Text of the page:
We know that road shifters for CUES may be coming in the future. What's interesting is that CUES derailleurs feature a tension adjuster, which is meaningful. In general, it seems like the new groupset will replace low-budget range, both for road and mountain biking, even including Deore or Tiagra. More so, I would say we are mistaken that it's meant mostly for e-bikes. Clearly, we can compare it's features to mountain biking or touring groupsets right now. E.g. The diffrence between Deore and Cues casette is only about 100g even though it's thicker. More expensive LG700 casette weights just about 600g. According to Shimano, the U8000 is replacement for the trekking T8000 groupset, U6000 derailleur looks just like M5100 (

), etc.

Linkglide's pull ratio is 1:1, and it pulls about 3.7mm of cable. Does this mean that there is potential for older shifters to shine? What about drop bar shifters used for gravel and touring? What is real LG compatibility?

  • As I said, it looks like LG will replace all low-budget groupsets that we use for touring no matter what reviews will say, they will be out of production. Shimano claims that 40% of all bikes sold worldwide over the next two years will come fitted with CUES components which means that HUGE drop of those parts coming soon. Commented Oct 27, 2023 at 11:05

2 Answers 2


Something useful I discovered in the hunt for a thumb shifter that works with linkglide:

I measured how much cable my 11s linkglide Deore XT trigger shifter pulls per indexed click: 3.58mm (that’s purely shifter cable movement not derailleur movement),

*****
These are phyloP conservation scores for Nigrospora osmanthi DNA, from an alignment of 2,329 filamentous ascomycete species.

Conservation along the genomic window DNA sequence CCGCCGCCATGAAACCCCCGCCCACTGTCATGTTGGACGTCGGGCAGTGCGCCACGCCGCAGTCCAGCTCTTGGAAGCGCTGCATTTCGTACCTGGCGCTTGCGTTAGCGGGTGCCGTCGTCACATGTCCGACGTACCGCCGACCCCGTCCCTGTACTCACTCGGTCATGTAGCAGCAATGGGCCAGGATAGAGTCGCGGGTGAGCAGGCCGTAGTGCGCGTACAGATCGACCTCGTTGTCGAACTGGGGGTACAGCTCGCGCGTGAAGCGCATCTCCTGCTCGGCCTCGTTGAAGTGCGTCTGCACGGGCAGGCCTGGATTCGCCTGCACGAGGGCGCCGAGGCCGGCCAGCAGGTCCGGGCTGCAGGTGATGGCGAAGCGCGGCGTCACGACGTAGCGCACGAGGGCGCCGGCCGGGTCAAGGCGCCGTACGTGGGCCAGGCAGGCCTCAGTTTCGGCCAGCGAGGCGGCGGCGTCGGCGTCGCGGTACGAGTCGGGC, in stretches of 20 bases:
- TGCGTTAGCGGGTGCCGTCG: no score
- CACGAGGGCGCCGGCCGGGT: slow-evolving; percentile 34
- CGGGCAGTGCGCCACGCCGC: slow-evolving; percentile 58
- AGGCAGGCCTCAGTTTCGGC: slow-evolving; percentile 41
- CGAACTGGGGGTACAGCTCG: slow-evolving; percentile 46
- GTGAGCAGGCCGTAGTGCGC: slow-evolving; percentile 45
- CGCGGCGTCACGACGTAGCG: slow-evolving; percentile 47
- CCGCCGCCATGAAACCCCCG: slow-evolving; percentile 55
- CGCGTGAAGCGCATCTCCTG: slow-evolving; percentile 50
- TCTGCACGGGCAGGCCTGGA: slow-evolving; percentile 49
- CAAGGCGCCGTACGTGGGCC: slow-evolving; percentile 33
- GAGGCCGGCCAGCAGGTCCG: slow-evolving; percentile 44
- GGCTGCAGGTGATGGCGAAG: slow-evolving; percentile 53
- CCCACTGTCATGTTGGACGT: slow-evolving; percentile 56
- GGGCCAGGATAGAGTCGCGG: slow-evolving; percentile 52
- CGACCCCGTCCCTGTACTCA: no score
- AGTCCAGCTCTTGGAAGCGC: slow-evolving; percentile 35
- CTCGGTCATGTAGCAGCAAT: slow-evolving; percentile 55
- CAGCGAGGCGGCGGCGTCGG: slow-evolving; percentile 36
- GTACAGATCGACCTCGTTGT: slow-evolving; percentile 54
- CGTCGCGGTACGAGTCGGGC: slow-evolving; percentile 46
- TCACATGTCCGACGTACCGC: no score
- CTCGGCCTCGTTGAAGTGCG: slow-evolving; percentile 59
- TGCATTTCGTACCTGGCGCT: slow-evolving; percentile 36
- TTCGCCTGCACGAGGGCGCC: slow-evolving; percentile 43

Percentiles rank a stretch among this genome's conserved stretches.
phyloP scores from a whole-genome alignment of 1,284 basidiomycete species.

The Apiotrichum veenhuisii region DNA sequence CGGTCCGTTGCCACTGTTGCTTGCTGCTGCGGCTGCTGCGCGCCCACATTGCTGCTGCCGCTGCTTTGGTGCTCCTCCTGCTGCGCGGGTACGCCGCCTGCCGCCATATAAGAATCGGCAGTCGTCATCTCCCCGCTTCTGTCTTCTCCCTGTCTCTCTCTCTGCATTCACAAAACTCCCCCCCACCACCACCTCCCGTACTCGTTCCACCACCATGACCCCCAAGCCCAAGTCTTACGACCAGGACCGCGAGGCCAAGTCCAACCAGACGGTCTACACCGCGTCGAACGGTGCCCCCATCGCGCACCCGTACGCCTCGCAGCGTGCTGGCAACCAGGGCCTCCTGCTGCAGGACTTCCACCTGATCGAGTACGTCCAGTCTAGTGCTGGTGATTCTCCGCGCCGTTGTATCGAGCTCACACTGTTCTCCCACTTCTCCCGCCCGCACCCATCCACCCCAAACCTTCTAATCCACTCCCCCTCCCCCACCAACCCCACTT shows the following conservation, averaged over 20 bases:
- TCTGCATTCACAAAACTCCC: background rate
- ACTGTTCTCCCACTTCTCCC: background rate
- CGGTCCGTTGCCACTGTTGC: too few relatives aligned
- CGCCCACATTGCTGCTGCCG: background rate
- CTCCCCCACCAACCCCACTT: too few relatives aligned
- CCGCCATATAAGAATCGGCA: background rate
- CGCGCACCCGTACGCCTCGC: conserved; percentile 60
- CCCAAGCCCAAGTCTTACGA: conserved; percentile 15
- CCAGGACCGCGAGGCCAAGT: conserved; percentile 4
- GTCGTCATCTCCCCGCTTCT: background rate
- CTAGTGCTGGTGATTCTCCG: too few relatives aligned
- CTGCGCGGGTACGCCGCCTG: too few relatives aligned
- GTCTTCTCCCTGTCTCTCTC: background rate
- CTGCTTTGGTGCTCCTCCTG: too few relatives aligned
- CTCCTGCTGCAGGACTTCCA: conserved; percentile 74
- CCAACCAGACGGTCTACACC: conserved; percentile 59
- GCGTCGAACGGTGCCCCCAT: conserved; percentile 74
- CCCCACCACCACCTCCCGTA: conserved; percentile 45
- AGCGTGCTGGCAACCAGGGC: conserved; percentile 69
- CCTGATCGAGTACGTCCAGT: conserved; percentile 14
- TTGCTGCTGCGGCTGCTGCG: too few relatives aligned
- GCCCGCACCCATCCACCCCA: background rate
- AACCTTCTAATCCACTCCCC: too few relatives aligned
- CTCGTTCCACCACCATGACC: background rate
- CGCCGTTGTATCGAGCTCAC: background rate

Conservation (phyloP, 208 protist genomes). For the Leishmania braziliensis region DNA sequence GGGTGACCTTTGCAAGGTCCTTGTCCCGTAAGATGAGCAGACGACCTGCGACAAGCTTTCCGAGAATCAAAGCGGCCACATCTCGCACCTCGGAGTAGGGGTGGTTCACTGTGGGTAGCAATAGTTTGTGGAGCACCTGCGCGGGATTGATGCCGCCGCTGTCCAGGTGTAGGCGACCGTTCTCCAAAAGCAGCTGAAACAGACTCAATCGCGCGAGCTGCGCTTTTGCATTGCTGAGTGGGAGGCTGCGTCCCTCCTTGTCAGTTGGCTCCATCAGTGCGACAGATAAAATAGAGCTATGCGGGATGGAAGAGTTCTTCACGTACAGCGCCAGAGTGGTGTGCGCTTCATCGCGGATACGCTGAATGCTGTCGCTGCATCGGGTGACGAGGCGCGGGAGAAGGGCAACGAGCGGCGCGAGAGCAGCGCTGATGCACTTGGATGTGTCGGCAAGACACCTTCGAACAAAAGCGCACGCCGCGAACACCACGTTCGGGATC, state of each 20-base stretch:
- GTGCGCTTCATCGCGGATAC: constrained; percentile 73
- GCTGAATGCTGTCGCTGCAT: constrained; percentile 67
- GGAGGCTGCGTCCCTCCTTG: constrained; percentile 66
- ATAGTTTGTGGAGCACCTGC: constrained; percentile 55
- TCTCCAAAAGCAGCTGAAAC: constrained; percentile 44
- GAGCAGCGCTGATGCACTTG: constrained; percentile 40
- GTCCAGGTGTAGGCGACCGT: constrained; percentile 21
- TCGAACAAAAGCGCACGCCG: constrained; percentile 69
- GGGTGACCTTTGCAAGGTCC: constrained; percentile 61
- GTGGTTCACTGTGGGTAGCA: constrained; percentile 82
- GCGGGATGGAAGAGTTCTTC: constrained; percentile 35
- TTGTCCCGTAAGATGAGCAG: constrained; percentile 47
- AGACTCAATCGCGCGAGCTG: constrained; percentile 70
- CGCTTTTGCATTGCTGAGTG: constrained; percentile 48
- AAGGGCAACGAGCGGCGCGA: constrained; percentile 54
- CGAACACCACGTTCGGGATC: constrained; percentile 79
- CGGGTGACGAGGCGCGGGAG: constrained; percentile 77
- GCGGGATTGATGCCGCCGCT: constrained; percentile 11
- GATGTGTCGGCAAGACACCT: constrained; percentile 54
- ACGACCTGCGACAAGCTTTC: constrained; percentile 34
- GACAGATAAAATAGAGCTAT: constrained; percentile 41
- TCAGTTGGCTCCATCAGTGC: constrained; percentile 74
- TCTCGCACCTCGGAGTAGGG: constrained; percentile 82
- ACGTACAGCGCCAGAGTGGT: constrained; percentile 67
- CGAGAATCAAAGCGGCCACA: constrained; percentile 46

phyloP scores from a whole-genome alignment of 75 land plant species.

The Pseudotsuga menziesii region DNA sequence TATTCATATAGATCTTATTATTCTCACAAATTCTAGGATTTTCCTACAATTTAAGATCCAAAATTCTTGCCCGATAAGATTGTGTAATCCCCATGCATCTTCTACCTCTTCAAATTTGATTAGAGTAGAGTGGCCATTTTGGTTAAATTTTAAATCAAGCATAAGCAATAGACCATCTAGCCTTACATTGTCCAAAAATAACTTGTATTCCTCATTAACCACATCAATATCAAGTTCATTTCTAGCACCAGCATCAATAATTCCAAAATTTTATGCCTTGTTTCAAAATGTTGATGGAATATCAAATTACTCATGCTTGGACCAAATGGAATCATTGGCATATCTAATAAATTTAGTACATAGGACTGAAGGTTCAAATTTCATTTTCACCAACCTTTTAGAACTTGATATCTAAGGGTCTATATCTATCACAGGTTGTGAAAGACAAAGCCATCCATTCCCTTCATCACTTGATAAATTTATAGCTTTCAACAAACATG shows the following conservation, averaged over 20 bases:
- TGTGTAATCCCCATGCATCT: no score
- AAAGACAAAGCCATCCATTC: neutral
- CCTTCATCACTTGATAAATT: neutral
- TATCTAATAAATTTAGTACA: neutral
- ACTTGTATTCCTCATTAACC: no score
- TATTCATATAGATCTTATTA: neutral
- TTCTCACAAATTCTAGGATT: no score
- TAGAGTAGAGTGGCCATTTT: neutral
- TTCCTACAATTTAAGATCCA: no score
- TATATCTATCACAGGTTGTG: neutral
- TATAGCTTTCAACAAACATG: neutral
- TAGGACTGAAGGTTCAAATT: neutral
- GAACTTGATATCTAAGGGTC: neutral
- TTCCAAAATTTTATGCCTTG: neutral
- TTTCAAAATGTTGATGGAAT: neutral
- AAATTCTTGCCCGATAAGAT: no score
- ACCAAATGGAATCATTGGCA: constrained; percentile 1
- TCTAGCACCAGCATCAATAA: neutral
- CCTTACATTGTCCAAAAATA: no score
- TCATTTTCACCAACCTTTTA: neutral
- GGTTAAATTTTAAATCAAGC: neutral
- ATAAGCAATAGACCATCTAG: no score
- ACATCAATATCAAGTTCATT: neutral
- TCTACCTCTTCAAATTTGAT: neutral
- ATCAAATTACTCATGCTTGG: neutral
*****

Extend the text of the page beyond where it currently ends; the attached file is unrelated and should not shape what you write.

I then measured how much cable my new “SRAM Compatible” 11s Microshift bar end shifter pulls per indexed click: 3.58mm

(I measured 10 clicks of pull on each and divided by 10; the XT pull was measured on the bike, in both directions; Mititoyo digital vernier calipers)

My 1x mid-drive e-bike has the 11s XT 11-50T linkglide cassettte & XT linkglide derailleur; wolf tooth 48T chainring; 11s XT trigger shifter. I’ve put the Microshift shifter onto a Pauls Thumbie and plan swap out the XT trigger shifter for the thumb shifter.

But I could see it useful as a bar end shifter on a drop bar 1x11s Linkglide gravel bike.

  • Thanks to have reported it! It would also be very useful for a 2x11 gravel bike: the U8000 would also be a very good transmission for a gravel (46-31 front, 11-45 rear).
    – Rеnаud
    Commented Jan 23 at 15:06
  • That is super useful information, thanks. Sounds like a setup we'll see more of in the future. Commented Jan 23 at 19:44

At this time, I haven't found any real tests or opinions on the creative usage of CUES, mainly because it's not widely available yet. Brands still getting rid of the pandemic stock. If we're discussing our current (late 2023) situation, we have a few interesting options to test and look closer:

SRAM second most popular standard is the 1:1.

Details: https://bike.bikegremlin.com/1278/bicycle-rear-derailleur-compatibility/

Friction shifters, which also can be used on drop-bar bikes, solve the problem in the blink of an eye, because most of the time they don't care what pull ratio you have. Most-likely every friction shifter that is meant for cassette in HG standard has potential. https://nsmb.com/articles/shimano-inadvertently-upgrades-friction-shifting/

We can also expect Microshift and others to fill the holes in the future.

  • You mention the question that LinkGlide uses a 1:1 actuation ratio with 3.7 mm of cable pull. Then in this answer you mention that SRAM also uses 1:1 actuation, but you don’t mention the cable pull. Do SRAM shifters pull 3.7 mm of cable?
    – Paul H
    Commented Oct 28, 2023 at 18:25

Your Answer

By clicking “Post Your Answer”, you agree to our terms of service and acknowledge you have read our privacy policy.

Not the answer you're looking for? Browse other questions tagged or ask your own question.